Tuesday, July 16th, 2013
VOCAL Showcase 07/15/2013
Gentlemen’s night at the VOCAL showcase featured three male performers this month. The line-up included Steve Nuckolls, Richard Hinman and James Lester. While not a full house, there was plenty of enthusiasm for the various songwriters. First up, Steve Nuckolls acoustically launched into his 8 song set with “Signs of Love,” a melodic ode to love in the folk vein. He followed that with a quirky co-written tune (Bill Wellons) “My Karma Driving Around” that received a good response from the audience. “2 Hours from Anywhere” told the tale of life in the hinterlands and the happiness derived thereof. A song about Grayson county followed and then his tribute to EmmyLou Harris. “Country-versy” was a plea to listeners to respect the roots of country music. Steve closed out his set with the African-tinged “Somanye” (sp.) After a short break Richard Hinman took the stage.
For Richard, this was his second showcase appearance. His all electric set kicked off with “Darkness” which self-descriptively, was a sad dark love song.
Picking up the pace, “At the Honky-Tonk” told the tale of a patron checking out the female action at the local watering hole. “Tennessee Vols” not a rah rah college song, was, rather a tale about the Civil War and the renegades who conducted their own battles regardless of side. Moonshiners got their recognition in “Ridge Runners” and “Which Way to Arkansas” showed Richard’s jazzy chops. He closed out his set with a demonstration of what he called “Chicken Pickin” guitar playing on “big Bob”. Overall, Richard gave us a good selection of song styles and genres.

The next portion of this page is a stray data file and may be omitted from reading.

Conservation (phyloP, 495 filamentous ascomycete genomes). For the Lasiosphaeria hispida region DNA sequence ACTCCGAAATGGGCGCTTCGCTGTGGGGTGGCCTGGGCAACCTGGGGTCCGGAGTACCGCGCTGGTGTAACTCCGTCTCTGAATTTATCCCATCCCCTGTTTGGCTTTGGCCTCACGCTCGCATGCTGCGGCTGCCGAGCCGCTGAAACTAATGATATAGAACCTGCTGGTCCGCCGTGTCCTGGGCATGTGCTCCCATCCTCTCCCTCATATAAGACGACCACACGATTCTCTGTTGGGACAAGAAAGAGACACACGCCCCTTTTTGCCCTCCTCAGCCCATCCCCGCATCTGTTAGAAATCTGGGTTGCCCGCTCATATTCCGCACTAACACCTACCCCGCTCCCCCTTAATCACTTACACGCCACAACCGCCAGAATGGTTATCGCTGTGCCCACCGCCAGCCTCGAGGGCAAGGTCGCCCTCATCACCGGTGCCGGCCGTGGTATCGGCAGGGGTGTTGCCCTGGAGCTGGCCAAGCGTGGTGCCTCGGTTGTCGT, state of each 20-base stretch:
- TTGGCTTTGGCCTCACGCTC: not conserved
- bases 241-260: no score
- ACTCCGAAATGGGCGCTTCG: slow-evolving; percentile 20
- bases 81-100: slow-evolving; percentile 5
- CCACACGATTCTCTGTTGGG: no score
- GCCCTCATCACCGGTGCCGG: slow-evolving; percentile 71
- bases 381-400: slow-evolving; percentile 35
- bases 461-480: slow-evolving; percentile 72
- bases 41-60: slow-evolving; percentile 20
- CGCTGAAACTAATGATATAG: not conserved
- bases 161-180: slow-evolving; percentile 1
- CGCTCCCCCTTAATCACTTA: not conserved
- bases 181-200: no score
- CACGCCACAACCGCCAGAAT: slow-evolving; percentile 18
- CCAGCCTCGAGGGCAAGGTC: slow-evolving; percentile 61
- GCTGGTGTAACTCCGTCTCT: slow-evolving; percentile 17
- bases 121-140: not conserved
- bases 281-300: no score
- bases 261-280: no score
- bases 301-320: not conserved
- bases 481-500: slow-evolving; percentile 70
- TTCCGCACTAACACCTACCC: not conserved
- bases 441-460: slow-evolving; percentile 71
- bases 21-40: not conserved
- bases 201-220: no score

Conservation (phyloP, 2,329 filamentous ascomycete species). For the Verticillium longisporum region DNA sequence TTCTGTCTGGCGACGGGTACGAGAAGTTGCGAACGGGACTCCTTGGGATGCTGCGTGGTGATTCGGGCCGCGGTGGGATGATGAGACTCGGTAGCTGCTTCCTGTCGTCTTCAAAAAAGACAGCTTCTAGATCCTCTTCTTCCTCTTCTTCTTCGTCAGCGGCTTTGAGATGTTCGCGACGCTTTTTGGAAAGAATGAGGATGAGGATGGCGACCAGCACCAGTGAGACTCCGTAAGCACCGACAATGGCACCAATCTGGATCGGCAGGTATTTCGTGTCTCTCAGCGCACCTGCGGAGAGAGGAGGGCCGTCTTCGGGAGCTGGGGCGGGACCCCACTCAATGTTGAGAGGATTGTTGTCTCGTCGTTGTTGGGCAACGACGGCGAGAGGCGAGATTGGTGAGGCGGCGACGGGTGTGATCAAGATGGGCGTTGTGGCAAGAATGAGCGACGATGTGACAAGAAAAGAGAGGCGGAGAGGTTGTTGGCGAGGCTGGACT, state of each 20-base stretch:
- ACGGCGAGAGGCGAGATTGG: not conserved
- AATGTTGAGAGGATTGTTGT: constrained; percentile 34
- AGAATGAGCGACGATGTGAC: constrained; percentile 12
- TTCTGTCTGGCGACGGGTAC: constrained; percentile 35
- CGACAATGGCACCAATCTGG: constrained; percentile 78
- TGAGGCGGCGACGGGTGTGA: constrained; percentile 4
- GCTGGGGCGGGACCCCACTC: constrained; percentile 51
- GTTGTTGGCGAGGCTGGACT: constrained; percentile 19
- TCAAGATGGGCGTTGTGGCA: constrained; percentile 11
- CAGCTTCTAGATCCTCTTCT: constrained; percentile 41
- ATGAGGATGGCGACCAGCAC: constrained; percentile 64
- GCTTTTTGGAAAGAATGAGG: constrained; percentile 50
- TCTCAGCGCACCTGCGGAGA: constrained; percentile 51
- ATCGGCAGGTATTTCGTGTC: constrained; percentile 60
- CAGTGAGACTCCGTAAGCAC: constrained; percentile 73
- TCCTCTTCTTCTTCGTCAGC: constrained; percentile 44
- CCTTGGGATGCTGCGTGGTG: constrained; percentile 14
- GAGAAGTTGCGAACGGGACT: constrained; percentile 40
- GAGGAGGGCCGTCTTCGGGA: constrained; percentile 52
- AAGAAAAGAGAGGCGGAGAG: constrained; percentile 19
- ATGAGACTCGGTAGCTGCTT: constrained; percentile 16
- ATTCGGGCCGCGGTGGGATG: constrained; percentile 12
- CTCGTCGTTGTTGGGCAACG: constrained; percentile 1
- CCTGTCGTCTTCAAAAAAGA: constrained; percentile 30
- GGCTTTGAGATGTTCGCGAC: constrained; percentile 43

Closing out the night, guitar slung/harmonica equipped James Lester is always a crowd favorite with his mostly upbeat blues stylings. Fist up, however, was “Like Your Love” which was more rockabilly than blues, and “Satisfied” which sometimes sounded like “Satisfried” was another upbeat tune.”It’s All About Money” took a shot at greedy politicians and roused the crowd’s appreciation, tho, James candidily pointed out that the song doesn’t play well in certain conservative areas. “Why I Song the Blues” was self explanatory, “Lame Pony” was a blues lament about a bad relationship, which is his normality, as was “Drinkin’ Again”. Interspersing anecdotes, James pleased the audience with a song from his repertoire “Coatesville Blues” “John Fahey” was in tribute to that late great guitar player and “Empty Arms” closed out his well honed set.
The audience seemed to be pleased with the whole nights’ offerings from these three performing songwriters.